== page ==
What is emotional eating? Interview with Adrián Quevedo

What is emotional eating? Interview with Adrián Quevedo

Food covers a large part of our quality of life and well-being, and that is why in recent years society has been paying more attention to the need to take care of itself in this aspect of daily life. However, gaining awareness about the importance of a need does not imply knowing how to take good care of it, and sometimes the remedy is worse than the disease: miraculous diets, excessive help, etc.

In the end, eating does not only involve introducing food into our bodies; it also includes our eating habits and the actions we take when we eat. This is why the concept of emotional eating has emerged to draw attention to the need to eat as the body really needs it.

Interview with Adrián Quevedo: how to understand what emotional eating is

Adrián Quevedo Rico is a General Health Psychologist based in Madrid and trained in sports psychology and conscious eating. In this interview he talks about what is emotional eating from his experience as a professional dedicated to helping people.

How would you define emotional eating?

First of all, I think it is important to emphasize that food and emotions go hand in hand, since food can generate the appearance of emotions and in turn emotions the appearance of hunger, so they are related to each other and many times not being aware of it takes away the possibility of choosing whether to eat a food or not.

I understand emotional eating as a way of feeding oneself to regulate some type of emotion, feeling, unpleasant or pleasant event that the person is experiencing. In the case that it produces relief or avoidance of the discomfort, there is a negative reinforcement of this behavior, while, on the other hand, successes or joys with food can also be positively reinforced.

Authors like Perpiña emphasize the emotional regulation of both pleasant and unpleasant emotions, and in Match research we found a difference between compulsive and emotional eating. In the compulsive form, it’s not so much the type of food that matters, but the amount, while in the emotional form, the type of food also becomes important, especially sweets and high-fat foods.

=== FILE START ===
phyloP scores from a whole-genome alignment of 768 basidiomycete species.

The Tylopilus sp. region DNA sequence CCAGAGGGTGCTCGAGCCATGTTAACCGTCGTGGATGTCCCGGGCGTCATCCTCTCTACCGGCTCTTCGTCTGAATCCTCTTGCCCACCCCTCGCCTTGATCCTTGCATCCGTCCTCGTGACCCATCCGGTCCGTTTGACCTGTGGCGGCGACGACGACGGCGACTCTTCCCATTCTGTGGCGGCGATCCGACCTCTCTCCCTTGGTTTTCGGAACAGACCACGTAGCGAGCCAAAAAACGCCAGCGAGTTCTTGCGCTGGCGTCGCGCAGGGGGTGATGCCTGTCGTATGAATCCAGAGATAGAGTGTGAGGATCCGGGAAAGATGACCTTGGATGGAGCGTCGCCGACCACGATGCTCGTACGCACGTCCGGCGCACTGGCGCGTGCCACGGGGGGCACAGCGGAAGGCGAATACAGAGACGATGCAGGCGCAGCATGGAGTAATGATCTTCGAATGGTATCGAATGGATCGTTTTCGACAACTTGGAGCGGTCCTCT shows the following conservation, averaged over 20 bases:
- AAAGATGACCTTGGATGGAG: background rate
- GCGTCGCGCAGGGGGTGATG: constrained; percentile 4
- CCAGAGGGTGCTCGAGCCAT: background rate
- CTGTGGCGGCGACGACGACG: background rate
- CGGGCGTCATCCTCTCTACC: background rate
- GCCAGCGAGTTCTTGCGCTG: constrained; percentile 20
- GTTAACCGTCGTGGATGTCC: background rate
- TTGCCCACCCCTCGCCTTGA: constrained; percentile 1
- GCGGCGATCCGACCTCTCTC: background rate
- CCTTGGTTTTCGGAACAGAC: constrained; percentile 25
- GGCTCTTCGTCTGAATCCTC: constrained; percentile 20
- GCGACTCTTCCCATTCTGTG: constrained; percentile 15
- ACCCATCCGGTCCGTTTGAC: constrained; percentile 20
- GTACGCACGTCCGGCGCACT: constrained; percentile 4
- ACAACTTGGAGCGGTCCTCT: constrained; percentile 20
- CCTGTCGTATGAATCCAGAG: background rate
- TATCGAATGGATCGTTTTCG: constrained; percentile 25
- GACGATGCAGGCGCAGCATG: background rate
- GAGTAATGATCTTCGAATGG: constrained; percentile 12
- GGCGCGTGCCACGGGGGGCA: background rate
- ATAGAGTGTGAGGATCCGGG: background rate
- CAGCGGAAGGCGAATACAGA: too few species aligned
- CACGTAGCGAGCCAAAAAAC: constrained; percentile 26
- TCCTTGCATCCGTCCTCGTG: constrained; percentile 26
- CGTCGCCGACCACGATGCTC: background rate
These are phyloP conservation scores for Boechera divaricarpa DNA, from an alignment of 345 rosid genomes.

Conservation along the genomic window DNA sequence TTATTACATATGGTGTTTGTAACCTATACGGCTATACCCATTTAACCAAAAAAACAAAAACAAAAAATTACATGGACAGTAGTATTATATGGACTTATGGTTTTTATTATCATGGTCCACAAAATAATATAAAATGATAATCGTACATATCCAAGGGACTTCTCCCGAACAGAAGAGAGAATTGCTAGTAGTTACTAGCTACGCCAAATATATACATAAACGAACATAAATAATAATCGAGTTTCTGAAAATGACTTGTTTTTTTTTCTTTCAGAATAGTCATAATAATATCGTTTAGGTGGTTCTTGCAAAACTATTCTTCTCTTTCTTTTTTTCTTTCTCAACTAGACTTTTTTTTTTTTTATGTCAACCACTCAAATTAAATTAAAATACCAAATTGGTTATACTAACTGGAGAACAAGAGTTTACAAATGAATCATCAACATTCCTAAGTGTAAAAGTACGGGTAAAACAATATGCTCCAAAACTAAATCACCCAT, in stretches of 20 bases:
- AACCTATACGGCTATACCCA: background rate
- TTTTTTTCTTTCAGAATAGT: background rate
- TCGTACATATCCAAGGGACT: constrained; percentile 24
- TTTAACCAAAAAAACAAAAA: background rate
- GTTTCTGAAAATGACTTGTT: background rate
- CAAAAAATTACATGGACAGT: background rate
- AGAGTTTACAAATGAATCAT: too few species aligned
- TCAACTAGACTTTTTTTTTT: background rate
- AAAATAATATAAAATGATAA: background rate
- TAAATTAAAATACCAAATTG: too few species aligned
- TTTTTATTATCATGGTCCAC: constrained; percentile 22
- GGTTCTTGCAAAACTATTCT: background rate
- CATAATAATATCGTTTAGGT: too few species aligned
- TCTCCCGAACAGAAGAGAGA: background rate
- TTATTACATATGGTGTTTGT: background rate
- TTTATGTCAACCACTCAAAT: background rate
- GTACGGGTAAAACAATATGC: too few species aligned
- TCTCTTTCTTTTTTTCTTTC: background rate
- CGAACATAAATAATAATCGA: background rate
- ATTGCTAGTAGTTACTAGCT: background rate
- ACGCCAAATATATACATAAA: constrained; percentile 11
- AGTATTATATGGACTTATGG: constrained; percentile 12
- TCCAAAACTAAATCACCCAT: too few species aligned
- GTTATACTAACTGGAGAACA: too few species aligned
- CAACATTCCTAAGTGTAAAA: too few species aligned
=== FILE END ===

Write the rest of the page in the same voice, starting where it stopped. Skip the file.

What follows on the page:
Now, this hunger or emotional eating has been criticized, judged, rejected and devalued, when apart from its “negative” polarity it has its “positive” or functional polarity. Eating a sweet when we have had a hard day, a piece of chocolate, a hot dish when we feel sad, a dish that comforts us… is also something functional and adaptive if it is done with awareness, not letting ourselves be carried away by automatic behaviour.

Punctually a food can comfort us, and that’s okay; the problem appears when that behavior becomes a pattern, it becomes automated and we lose control over it.

The difference between when we are aware of it and when we are not is whether we eat automatically and compulsively, or consciously. When we realize the food we are eating, perceiving its taste and its textures, we can do it in a relaxed way, choosing the amount we want to eat.

Therefore, emotional eating is neither negative nor positive per se, it simply fulfills a function. The way in which we develop this process in a conscious and voluntary way will depend on whether it benefits or harms us.

In your opinion, does it have to do with the poor ability to correctly identify the emotions that are being felt at each moment?

On the one hand, yes, but not exclusively. It is true that if we look at the scientific literature and clinical practice, we can see how one of the important factors that predispose to an ATT is low or deficient emotional intelligence, among many others.

When people feel an emotion, they feel it in their body, and from it a series of sensations are derived that our mind interprets and contextualizes. To identify an emotion the first step will be to bring our attention to the body and begin to observe and feel the signals it begins to send.

Every emotion is associated with a response pattern in our body, either by biology or by learning, that is, before experiencing the emotion fully, signals appear in our body, such as tension, hot and cold sensation, pressure, stress, distension, activation, deactivation, etc. It is important not to confuse this with value judgments about whether a sensation I like or dislike is pleasant or unpleasant.

These signals are indications of the appearance of an emotion, and to the extent that we know how to identify and interpret them, we can process them in our body, and come to contextualize in our mind what emotion it is, and listen to its message, the need it reflects.

Most of the time this task consists of identifying, digesting that emotion, allowing it to pass through our body, listening to it, accessing the need below… All emotions have a function, and to the extent that we allow them to be fulfilled and do not reject them, they will leave room for a new one, while if we reject them they will become a ball until they explode at the least thoughtful moment, or lead us into damaging patterns of emotional management.

How does emotional eating become a habit in our daily lives?

Eating is a habit that we do every day between 2 and 6 times, whose main function is to obtain the necessary nutrients for the proper functioning of our body and mind. Managing our emotions is another habit or process that we carry out every day, whose main functions are the adaptation to the environment, the communication towards outside and from inside, and to give us the necessary energy to pass to the action.